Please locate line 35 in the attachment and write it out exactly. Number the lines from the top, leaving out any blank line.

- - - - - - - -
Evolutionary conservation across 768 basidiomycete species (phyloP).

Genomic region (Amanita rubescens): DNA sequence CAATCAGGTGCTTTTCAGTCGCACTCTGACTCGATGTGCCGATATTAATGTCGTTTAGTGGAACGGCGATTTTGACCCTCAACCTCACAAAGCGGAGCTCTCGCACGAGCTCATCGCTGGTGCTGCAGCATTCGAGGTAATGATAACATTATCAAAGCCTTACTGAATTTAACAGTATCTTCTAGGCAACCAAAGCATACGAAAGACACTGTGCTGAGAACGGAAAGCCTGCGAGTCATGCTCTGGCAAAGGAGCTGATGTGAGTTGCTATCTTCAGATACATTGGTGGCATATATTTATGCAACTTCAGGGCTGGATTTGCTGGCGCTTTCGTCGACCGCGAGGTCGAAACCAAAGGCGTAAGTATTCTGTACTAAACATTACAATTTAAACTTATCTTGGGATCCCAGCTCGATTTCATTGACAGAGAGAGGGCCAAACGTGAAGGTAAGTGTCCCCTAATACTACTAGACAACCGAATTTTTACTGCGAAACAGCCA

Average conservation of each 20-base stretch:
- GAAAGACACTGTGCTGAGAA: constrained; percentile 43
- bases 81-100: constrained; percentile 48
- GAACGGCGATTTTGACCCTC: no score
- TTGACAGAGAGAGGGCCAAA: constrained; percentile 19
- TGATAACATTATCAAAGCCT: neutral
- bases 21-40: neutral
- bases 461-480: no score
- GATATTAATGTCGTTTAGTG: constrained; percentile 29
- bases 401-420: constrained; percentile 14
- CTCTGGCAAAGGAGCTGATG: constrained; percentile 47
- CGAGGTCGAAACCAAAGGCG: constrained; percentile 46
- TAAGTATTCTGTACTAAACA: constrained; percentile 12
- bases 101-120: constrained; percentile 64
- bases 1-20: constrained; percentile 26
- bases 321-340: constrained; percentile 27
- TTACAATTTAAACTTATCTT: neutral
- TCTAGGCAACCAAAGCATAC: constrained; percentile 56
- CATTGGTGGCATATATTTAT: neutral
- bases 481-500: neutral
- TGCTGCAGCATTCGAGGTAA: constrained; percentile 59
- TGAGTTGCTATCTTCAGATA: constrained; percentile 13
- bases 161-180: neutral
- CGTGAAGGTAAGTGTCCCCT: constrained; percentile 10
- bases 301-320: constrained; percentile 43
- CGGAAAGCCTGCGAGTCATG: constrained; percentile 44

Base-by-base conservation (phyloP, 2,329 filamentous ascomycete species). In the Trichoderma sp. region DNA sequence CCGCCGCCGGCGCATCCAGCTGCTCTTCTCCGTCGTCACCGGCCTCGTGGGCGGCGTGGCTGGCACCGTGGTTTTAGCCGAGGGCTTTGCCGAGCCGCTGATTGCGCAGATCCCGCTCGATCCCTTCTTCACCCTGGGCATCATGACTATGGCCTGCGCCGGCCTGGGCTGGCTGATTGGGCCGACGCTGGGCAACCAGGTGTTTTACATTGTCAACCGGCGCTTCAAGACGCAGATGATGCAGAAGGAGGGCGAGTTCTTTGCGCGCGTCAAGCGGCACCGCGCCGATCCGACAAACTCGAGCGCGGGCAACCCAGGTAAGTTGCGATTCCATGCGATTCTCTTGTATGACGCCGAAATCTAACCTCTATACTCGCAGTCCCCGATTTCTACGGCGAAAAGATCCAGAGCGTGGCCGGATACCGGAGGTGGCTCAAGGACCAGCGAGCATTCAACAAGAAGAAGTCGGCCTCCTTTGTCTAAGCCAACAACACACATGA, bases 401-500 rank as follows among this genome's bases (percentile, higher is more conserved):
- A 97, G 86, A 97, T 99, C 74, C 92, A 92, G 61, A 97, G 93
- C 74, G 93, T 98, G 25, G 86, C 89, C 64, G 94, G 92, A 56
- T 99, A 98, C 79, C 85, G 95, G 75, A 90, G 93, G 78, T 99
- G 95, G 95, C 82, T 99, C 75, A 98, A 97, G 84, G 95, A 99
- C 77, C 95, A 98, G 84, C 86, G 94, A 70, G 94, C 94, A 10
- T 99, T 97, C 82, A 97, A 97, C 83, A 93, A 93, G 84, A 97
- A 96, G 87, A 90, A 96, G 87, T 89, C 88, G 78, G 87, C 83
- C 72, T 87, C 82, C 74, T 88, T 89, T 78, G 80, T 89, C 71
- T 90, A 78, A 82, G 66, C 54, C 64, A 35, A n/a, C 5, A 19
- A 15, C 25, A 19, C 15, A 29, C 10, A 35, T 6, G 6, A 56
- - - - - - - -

- T 99, T 97, C 82, A 97, A 97, C 83, A 93, A 93, G 84, A 97